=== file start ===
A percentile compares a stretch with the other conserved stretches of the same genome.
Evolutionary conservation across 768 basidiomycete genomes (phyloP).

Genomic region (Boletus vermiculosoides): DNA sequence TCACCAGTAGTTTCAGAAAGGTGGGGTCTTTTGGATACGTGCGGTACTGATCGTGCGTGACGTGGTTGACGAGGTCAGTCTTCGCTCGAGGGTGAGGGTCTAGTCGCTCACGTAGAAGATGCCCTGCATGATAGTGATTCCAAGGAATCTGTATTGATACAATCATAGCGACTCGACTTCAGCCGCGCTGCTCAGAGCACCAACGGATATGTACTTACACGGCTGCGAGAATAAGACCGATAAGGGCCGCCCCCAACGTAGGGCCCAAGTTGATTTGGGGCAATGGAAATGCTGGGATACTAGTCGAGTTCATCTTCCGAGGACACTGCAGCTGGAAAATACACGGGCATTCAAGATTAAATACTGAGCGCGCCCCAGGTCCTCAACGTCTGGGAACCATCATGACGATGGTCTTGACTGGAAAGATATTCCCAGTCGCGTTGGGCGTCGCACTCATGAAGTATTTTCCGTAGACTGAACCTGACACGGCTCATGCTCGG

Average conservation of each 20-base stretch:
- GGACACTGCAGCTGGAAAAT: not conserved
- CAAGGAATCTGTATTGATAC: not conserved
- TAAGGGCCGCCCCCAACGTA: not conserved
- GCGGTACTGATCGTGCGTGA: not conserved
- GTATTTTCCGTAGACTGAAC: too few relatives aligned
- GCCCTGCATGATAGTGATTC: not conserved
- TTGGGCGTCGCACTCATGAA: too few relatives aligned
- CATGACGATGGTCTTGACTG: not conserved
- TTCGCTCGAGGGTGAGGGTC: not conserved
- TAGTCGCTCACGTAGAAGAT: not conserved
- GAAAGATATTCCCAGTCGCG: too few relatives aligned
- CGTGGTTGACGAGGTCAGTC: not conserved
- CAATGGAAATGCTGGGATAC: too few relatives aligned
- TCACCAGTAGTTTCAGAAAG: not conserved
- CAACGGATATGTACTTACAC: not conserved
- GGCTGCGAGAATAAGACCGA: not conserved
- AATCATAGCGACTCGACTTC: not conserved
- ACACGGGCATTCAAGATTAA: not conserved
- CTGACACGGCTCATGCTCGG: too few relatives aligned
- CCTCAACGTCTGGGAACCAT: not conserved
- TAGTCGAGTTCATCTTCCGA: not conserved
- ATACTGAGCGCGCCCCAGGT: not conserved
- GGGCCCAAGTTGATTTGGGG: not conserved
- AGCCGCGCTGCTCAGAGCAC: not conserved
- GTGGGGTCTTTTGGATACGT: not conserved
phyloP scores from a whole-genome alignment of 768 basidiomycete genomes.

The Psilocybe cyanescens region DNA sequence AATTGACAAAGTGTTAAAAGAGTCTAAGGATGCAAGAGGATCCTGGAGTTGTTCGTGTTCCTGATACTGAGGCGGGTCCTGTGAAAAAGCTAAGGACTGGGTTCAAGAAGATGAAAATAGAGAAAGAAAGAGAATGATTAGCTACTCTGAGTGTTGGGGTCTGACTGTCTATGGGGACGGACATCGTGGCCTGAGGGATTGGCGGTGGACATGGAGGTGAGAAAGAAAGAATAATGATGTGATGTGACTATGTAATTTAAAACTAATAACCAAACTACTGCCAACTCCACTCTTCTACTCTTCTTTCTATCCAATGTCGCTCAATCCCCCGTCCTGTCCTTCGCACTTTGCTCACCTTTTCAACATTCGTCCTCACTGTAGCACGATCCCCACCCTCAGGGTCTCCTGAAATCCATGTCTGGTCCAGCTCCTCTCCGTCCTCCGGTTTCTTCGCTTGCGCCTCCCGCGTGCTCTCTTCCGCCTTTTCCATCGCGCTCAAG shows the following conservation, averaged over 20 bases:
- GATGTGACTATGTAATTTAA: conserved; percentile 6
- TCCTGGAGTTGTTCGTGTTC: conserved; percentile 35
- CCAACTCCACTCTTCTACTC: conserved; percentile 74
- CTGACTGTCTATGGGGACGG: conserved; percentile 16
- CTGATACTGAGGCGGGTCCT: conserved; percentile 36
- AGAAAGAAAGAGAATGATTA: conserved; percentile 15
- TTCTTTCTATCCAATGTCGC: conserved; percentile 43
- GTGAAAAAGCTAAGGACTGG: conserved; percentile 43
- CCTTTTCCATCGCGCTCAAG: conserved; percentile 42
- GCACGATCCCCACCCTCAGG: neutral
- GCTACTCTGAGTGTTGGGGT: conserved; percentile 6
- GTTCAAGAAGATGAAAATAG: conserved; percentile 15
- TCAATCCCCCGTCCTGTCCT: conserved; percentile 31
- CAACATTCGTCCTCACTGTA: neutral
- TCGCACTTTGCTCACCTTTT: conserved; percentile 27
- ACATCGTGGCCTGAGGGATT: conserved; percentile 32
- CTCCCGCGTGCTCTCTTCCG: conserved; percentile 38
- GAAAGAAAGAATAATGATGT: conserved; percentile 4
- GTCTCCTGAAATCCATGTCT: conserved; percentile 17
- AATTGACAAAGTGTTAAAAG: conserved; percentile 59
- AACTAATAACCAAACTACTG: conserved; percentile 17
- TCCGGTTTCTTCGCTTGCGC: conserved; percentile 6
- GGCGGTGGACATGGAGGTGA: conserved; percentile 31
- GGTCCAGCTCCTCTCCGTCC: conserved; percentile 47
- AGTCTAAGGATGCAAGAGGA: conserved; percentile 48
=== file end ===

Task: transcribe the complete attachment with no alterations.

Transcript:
A percentile compares a stretch with the other conserved stretches of the same genome.
Evolutionary conservation across 768 basidiomycete genomes (phyloP).

Genomic region (Boletus vermiculosoides): DNA sequence TCACCAGTAGTTTCAGAAAGGTGGGGTCTTTTGGATACGTGCGGTACTGATCGTGCGTGACGTGGTTGACGAGGTCAGTCTTCGCTCGAGGGTGAGGGTCTAGTCGCTCACGTAGAAGATGCCCTGCATGATAGTGATTCCAAGGAATCTGTATTGATACAATCATAGCGACTCGACTTCAGCCGCGCTGCTCAGAGCACCAACGGATATGTACTTACACGGCTGCGAGAATAAGACCGATAAGGGCCGCCCCCAACGTAGGGCCCAAGTTGATTTGGGGCAATGGAAATGCTGGGATACTAGTCGAGTTCATCTTCCGAGGACACTGCAGCTGGAAAATACACGGGCATTCAAGATTAAATACTGAGCGCGCCCCAGGTCCTCAACGTCTGGGAACCATCATGACGATGGTCTTGACTGGAAAGATATTCCCAGTCGCGTTGGGCGTCGCACTCATGAAGTATTTTCCGTAGACTGAACCTGACACGGCTCATGCTCGG

Average conservation of each 20-base stretch:
- GGACACTGCAGCTGGAAAAT: not conserved
- CAAGGAATCTGTATTGATAC: not conserved
- TAAGGGCCGCCCCCAACGTA: not conserved
- GCGGTACTGATCGTGCGTGA: not conserved
- GTATTTTCCGTAGACTGAAC: too few relatives aligned
- GCCCTGCATGATAGTGATTC: not conserved
- TTGGGCGTCGCACTCATGAA: too few relatives aligned
- CATGACGATGGTCTTGACTG: not conserved
- TTCGCTCGAGGGTGAGGGTC: not conserved
- TAGTCGCTCACGTAGAAGAT: not conserved
- GAAAGATATTCCCAGTCGCG: too few relatives aligned
- CGTGGTTGACGAGGTCAGTC: not conserved
- CAATGGAAATGCTGGGATAC: too few relatives aligned
- TCACCAGTAGTTTCAGAAAG: not conserved
- CAACGGATATGTACTTACAC: not conserved
- GGCTGCGAGAATAAGACCGA: not conserved
- AATCATAGCGACTCGACTTC: not conserved
- ACACGGGCATTCAAGATTAA: not conserved
- CTGACACGGCTCATGCTCGG: too few relatives aligned
- CCTCAACGTCTGGGAACCAT: not conserved
- TAGTCGAGTTCATCTTCCGA: not conserved
- ATACTGAGCGCGCCCCAGGT: not conserved
- GGGCCCAAGTTGATTTGGGG: not conserved
- AGCCGCGCTGCTCAGAGCAC: not conserved
- GTGGGGTCTTTTGGATACGT: not conserved
phyloP scores from a whole-genome alignment of 768 basidiomycete genomes.

The Psilocybe cyanescens region DNA sequence AATTGACAAAGTGTTAAAAGAGTCTAAGGATGCAAGAGGATCCTGGAGTTGTTCGTGTTCCTGATACTGAGGCGGGTCCTGTGAAAAAGCTAAGGACTGGGTTCAAGAAGATGAAAATAGAGAAAGAAAGAGAATGATTAGCTACTCTGAGTGTTGGGGTCTGACTGTCTATGGGGACGGACATCGTGGCCTGAGGGATTGGCGGTGGACATGGAGGTGAGAAAGAAAGAATAATGATGTGATGTGACTATGTAATTTAAAACTAATAACCAAACTACTGCCAACTCCACTCTTCTACTCTTCTTTCTATCCAATGTCGCTCAATCCCCCGTCCTGTCCTTCGCACTTTGCTCACCTTTTCAACATTCGTCCTCACTGTAGCACGATCCCCACCCTCAGGGTCTCCTGAAATCCATGTCTGGTCCAGCTCCTCTCCGTCCTCCGGTTTCTTCGCTTGCGCCTCCCGCGTGCTCTCTTCCGCCTTTTCCATCGCGCTCAAG shows the following conservation, averaged over 20 bases:
- GATGTGACTATGTAATTTAA: conserved; percentile 6
- TCCTGGAGTTGTTCGTGTTC: conserved; percentile 35
- CCAACTCCACTCTTCTACTC: conserved; percentile 74
- CTGACTGTCTATGGGGACGG: conserved; percentile 16
- CTGATACTGAGGCGGGTCCT: conserved; percentile 36
- AGAAAGAAAGAGAATGATTA: conserved; percentile 15
- TTCTTTCTATCCAATGTCGC: conserved; percentile 43
- GTGAAAAAGCTAAGGACTGG: conserved; percentile 43
- CCTTTTCCATCGCGCTCAAG: conserved; percentile 42
- GCACGATCCCCACCCTCAGG: neutral
- GCTACTCTGAGTGTTGGGGT: conserved; percentile 6
- GTTCAAGAAGATGAAAATAG: conserved; percentile 15
- TCAATCCCCCGTCCTGTCCT: conserved; percentile 31
- CAACATTCGTCCTCACTGTA: neutral
- TCGCACTTTGCTCACCTTTT: conserved; percentile 27
- ACATCGTGGCCTGAGGGATT: conserved; percentile 32
- CTCCCGCGTGCTCTCTTCCG: conserved; percentile 38
- GAAAGAAAGAATAATGATGT: conserved; percentile 4
- GTCTCCTGAAATCCATGTCT: conserved; percentile 17
- AATTGACAAAGTGTTAAAAG: conserved; percentile 59
- AACTAATAACCAAACTACTG: conserved; percentile 17
- TCCGGTTTCTTCGCTTGCGC: conserved; percentile 6
- GGCGGTGGACATGGAGGTGA: conserved; percentile 31
- GGTCCAGCTCCTCTCCGTCC: conserved; percentile 47
- AGTCTAAGGATGCAAGAGGA: conserved; percentile 48